These details I don't have the answer to regarding what qualifies as traveling, and who is the ultimate judge of that anyway? But I can tell you this I have lived/ traveled outside of my home country of the USA for well over 11 years. I also can say most of that time I was not boppin' around three days here and five days there; month after month year after year.

Anyone traveling that fast for too long will certainly get cultural fatigue, physically exhausted, and burnt out on traveling. This is actually a little bit of what was happening to me recently. I was traveling much faster than my normal pace through South America. I had to slow things down and bring a little normalcy and stability to my life with a fifteen day stay in Santiago Chile and cancel plans to visit a couple other places.

Even this two week break was about my normal length of stay for most destinations but could be considered a bit short compared to my years of travel experience. One must remember to Live Travel Pro is not about how many destinations you can tally up in a given time period. It's not about having deadlines and definite plans.

Living Travel Pro is about experiencing new places, people, and cultures. It's about enjoying life and doing what you want when you want. It's about being relaxed, doing things at your own pace, assimilating into the population best you can. It's also about extending your budget to make things more affordable than would be traveling at a faster pace.

To achieve this level of comfort and benefit I usually plan to visit any destination that I choose for about ten days. If I like the destination I extend it sometimes up to a month; even longer if I really feel like it. If I don't care for the destination I cut my time back to as little as just a couple days like I did in Costa Rica.

Costa Rica I found to be one of the worst offending pay more get less countries I've ever been to. Food, rent, water, the basic necessities of life; were all way more expensive than I anticipated, while the quality of everything was really so-so at best.

Things were so expensive in Costa Rica and offered so little for my money, even if I made use of "time being on my side" things were still too expensive. For example two dollars for a small bottle of water and ten dollars for the same kind of lunch I'd get in Ecuador for three dollars. This brings me to the main point of this article. Deploy "Time is on Your Side" as a travel strategy to keep your travel expenses very low.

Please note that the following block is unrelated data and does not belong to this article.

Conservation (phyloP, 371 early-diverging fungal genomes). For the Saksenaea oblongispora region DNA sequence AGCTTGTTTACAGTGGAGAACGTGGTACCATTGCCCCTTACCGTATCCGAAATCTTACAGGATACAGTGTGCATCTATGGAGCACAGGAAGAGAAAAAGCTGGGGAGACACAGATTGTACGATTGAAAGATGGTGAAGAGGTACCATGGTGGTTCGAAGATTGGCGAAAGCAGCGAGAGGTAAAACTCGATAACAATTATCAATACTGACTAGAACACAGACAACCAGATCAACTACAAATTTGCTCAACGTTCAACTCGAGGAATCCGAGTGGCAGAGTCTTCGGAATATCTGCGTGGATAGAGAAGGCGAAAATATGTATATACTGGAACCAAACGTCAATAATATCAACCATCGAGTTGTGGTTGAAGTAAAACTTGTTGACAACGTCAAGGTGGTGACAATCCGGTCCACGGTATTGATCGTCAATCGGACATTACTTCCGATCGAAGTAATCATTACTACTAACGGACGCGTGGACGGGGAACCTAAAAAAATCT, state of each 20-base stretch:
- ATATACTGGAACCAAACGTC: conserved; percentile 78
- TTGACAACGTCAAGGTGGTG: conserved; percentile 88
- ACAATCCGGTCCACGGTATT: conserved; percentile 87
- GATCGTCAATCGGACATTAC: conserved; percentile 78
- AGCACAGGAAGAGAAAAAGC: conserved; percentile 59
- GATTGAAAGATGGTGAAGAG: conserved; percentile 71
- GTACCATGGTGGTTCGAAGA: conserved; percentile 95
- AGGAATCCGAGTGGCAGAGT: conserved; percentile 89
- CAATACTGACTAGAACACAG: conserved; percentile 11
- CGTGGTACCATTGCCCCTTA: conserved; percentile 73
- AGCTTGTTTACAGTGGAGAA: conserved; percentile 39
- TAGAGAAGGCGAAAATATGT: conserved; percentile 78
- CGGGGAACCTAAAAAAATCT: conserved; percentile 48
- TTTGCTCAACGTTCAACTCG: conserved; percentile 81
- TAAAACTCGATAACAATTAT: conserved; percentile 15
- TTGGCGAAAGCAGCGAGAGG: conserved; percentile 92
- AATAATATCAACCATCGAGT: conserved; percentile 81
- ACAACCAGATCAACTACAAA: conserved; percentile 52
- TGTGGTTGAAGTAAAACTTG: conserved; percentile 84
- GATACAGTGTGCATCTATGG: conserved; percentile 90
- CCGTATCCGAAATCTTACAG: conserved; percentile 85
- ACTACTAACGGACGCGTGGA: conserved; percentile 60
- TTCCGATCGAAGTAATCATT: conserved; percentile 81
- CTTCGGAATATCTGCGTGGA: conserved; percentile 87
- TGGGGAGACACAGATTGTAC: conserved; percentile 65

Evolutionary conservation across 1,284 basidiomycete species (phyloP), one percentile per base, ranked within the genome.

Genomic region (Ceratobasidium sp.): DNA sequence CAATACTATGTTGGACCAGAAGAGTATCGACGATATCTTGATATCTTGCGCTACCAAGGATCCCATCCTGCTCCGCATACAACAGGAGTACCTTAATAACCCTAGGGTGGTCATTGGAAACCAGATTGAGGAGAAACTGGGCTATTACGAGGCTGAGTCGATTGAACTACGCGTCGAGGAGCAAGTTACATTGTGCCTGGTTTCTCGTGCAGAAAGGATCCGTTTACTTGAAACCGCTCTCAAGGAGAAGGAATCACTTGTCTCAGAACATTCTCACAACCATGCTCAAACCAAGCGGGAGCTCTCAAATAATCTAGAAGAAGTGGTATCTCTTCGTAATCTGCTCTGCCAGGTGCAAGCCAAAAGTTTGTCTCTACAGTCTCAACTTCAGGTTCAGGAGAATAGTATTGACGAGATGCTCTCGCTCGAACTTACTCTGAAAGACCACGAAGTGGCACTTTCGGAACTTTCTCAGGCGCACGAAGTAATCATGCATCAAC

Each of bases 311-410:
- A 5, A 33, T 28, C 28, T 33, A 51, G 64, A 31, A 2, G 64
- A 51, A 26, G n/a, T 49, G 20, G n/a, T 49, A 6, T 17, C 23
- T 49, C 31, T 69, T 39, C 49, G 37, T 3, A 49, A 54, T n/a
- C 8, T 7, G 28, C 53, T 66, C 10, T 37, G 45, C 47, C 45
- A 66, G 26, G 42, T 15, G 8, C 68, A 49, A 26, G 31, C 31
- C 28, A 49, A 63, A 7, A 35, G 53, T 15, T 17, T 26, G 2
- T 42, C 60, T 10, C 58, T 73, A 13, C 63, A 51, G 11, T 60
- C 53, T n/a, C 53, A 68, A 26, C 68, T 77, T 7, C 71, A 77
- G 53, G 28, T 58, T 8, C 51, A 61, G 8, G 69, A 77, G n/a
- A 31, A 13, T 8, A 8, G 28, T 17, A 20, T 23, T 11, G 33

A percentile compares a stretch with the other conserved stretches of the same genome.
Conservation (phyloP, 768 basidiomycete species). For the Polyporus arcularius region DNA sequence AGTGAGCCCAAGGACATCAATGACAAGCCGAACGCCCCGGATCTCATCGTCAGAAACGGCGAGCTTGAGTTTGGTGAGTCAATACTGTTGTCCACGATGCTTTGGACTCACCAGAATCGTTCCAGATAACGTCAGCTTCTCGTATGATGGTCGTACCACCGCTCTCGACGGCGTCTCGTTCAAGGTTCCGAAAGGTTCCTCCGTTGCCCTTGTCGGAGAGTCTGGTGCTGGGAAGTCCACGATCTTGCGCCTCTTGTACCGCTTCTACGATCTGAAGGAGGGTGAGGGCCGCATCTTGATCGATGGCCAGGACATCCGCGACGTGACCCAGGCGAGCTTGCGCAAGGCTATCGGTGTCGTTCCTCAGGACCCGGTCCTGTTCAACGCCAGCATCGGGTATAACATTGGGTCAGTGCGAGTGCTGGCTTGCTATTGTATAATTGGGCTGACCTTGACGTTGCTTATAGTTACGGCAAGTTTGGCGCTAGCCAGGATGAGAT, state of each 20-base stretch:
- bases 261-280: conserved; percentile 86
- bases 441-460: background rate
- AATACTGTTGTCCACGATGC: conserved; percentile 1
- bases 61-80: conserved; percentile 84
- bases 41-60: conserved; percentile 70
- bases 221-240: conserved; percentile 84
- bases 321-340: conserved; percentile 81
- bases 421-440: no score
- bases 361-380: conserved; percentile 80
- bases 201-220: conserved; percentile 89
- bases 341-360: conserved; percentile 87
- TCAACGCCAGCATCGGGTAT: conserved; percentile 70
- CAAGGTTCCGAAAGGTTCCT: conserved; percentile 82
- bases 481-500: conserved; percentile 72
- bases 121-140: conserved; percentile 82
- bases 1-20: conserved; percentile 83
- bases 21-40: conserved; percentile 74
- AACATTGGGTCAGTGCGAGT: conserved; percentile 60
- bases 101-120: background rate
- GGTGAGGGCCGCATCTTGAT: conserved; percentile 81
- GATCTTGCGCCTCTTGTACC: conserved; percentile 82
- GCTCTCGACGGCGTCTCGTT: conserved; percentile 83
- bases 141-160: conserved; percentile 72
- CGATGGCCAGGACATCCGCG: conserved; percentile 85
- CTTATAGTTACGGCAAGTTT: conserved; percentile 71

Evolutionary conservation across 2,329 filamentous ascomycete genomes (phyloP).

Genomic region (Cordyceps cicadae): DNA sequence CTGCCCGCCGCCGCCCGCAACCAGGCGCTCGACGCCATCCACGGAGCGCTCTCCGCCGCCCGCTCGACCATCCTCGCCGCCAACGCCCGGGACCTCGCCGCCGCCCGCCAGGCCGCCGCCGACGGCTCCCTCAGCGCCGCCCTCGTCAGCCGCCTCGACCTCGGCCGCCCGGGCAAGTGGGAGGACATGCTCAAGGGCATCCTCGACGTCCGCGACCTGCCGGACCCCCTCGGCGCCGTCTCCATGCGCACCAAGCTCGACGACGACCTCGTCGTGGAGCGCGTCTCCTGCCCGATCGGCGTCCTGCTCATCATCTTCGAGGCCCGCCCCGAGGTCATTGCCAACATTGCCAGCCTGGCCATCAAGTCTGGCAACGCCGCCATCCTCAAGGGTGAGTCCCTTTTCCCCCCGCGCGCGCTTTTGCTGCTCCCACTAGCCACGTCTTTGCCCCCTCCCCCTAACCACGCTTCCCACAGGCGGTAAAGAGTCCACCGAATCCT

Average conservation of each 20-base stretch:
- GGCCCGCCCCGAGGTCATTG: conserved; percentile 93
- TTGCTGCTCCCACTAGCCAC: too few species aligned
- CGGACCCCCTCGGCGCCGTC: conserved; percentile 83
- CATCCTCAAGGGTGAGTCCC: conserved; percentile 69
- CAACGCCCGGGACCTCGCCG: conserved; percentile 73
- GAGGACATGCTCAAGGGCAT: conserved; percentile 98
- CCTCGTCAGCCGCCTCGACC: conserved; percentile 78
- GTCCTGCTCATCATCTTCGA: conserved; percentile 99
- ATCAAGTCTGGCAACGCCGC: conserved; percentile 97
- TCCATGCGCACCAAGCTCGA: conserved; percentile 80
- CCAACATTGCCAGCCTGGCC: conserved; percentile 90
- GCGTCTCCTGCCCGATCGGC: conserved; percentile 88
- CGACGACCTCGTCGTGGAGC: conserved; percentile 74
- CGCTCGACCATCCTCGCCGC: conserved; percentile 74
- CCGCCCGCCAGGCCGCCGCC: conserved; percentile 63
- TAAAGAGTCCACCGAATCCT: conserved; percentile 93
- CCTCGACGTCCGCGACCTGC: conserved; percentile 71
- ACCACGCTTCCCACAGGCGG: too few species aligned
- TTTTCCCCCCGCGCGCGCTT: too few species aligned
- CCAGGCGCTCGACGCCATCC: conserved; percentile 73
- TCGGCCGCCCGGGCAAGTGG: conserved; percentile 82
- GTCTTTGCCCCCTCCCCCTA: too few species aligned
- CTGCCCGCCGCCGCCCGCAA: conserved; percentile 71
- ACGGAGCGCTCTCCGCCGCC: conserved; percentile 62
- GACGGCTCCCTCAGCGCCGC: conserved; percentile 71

For starters. If you walk into a hotel in given country and you ask for one night, then your ability to negotiate the price is almost nothing. If you stay a week your negotiating power goes up immensely. A couple weeks or a month you just cut your rent possibly in half or more.

This has been a main money saving strategy of mine over the years. Negotiate a twenty dollar per night room for a week at a 40% discount is a very nice savings; and the amount of money saved over a year really adds up!

Another benefit of traveling slower is spending less money on the actual A-B travel expense; simply because this is happening less frequently. Also the more time you spend in one location the better you get at living in each location.

You'll learn where to got shopping. You may be buying a five gallon jug of water for a dollar, instead of 3 bottles a day costing a dollar each. You may have found an apartment and are renting by the week. You're now in the position to cook your own meals, shop where the locals do, and bring your expenses way down to the local level.

All these things are benefits of having time on your side! To be in the "go go go" travel mentality, you don't have the time to learn how to live like a local. You remain in the tourist camp for much longer, and that's a place where everything is much more expensive.

One thing you may have learned so far is that if you want to be a long term budget traveler staying on budget is key. Running into financial problems while traveling can turn your exciting fun life into a stressful disaster. So making sure you have time on your side is key to Living Travel Pro.

Chapter Eleven: Don't Tie Yourself to Any One Country and Their Government!

This may be the last chapter however it very well may be the most important! Living Travel Pro is all about being free; free in as many ways as possible. It's about being able to pick up and go anywhere in the world in a moment's notice. It's about not having things hold you back. It's about not being tethered to anything, anyplace, anyone, for any reason!

With the global crypto currency movement, political movements, and social movements all going in the direction of decentralizing, not tying yourself to one country or government should be better understood. However this is something that most people living an international lifestyle feel they have to succumb to.

To live Travel Pro you stay with a tourist visa. Many countries offer you a minimum of a three months stay and you can often renew sometimes indefinitely. My lifestyle is not about moving locations every week. Sometimes you want to stay in the same place and just relax and hang out for months and adopt a domestic lifestyle of the given location.